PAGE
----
In 2012, Iguatemi –one of the most important malls from southern Brazil–asked agency B Sound Thinking to provide music for its main entrances. However, before adding more sound, they needed to understand the mall’s existing soundscape. They used their exclusive sound thinking methodology to offer a more thorough delivery that is sonic as well as musical. During the first stage, they not only listened to the sonic environment, but also tried to understand how it could connect through sound in a deeper way with its public.

Besides interviews with managers and collaborators, they analyzed vast research material and brand guidelines, and checked every relevant sound present in that context in varying times and days. B Sound Thinking measured noise levels that ranged from 71dB to 82.7 dB.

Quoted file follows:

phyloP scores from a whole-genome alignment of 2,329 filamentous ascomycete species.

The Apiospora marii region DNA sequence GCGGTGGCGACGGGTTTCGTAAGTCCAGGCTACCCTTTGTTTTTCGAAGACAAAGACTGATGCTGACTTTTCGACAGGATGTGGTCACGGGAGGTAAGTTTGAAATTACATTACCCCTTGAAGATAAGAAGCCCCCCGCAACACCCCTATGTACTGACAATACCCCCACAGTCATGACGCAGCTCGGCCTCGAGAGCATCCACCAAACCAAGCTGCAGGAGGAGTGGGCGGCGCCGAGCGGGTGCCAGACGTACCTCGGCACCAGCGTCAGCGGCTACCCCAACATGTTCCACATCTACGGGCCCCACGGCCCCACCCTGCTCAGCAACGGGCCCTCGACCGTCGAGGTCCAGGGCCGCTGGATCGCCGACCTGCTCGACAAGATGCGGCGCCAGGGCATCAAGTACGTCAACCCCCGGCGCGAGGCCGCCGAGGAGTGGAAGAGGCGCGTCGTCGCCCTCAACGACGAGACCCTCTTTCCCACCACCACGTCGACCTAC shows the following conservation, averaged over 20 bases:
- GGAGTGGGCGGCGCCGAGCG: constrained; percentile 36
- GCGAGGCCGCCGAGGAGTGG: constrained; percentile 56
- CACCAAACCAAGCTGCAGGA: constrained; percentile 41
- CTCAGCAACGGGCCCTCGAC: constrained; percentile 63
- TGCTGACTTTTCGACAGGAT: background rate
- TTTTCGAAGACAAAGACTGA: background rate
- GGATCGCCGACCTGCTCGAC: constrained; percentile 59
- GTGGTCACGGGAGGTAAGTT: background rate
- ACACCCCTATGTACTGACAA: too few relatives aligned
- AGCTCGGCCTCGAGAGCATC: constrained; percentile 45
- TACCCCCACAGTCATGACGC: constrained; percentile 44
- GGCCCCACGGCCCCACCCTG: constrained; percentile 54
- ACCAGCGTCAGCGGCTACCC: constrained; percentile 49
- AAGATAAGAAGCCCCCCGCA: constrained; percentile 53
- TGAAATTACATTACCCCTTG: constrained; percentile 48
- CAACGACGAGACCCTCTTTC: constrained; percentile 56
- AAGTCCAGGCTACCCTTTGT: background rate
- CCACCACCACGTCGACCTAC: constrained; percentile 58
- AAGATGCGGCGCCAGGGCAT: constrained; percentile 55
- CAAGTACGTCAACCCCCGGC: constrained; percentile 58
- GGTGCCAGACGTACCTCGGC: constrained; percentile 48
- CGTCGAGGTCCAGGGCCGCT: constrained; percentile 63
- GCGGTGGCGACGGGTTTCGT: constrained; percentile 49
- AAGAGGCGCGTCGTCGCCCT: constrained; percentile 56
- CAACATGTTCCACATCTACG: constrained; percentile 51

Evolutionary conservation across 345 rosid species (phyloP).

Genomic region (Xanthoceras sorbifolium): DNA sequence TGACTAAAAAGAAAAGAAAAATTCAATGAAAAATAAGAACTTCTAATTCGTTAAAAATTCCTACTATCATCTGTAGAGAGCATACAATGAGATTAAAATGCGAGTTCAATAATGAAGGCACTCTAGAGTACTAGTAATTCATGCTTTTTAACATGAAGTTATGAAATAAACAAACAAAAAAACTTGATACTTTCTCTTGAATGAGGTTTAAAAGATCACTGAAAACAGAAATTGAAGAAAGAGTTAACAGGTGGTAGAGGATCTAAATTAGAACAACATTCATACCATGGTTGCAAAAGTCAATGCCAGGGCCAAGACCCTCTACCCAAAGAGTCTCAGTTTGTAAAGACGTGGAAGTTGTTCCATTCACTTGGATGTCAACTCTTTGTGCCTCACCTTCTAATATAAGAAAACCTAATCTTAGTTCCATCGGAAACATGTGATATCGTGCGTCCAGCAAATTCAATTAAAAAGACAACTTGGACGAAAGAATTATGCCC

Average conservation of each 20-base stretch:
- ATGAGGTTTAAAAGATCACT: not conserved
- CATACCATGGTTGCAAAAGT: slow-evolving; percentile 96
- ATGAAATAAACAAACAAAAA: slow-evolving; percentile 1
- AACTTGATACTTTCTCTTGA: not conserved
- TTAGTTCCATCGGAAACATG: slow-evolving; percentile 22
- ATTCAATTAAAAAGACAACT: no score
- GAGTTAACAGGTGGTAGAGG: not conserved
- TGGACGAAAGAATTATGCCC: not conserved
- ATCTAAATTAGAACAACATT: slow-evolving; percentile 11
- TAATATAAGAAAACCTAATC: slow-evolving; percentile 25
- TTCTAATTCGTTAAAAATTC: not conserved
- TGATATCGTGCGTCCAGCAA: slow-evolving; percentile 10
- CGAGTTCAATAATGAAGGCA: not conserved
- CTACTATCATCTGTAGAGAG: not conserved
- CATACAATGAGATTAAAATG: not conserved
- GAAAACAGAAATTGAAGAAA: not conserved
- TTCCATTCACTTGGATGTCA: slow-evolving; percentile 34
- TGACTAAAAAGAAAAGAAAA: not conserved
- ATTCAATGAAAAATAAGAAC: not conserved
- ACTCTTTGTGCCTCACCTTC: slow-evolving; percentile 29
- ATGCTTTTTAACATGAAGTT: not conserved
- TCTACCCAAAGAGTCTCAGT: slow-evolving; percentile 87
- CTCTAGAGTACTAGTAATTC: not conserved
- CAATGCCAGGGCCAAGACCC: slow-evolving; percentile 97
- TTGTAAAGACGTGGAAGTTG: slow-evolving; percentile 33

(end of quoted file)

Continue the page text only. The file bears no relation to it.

A phonoaudiologist carried an auditoryperceptual analysis of the collaborators. The goal was to identify any congruence in how they communicate vocally with the customers. B Sound Thinking noted lack of training and the absence of a vocal pattern in some essential areas. They developed a sonic architecture bolstered by the brand’s pillars, and, during the implementation stage, they created Sound Identity Manuals: an unseen tool in Brazilian malls.

They also trained a team of collaborators to be the “noise patrol”. They produced new messages for the entrance gates that were shorter and more rhythmic, improving their sound quality. Additionally, they defined a vocal pattern for the collaborators, as well as a project for sound emission. Only after these stages, they created the musical moods for each time, public profile, and environment in the mall. Combining software developed exclusively for Iguatemi and microphones installed in the mall, B Sound Thinking built a system capable of adding or muting tracks, depending on the noise level detected. More than just adding sound, they took care of every detail in order to compose Iguatemi’s soundscape.

Share on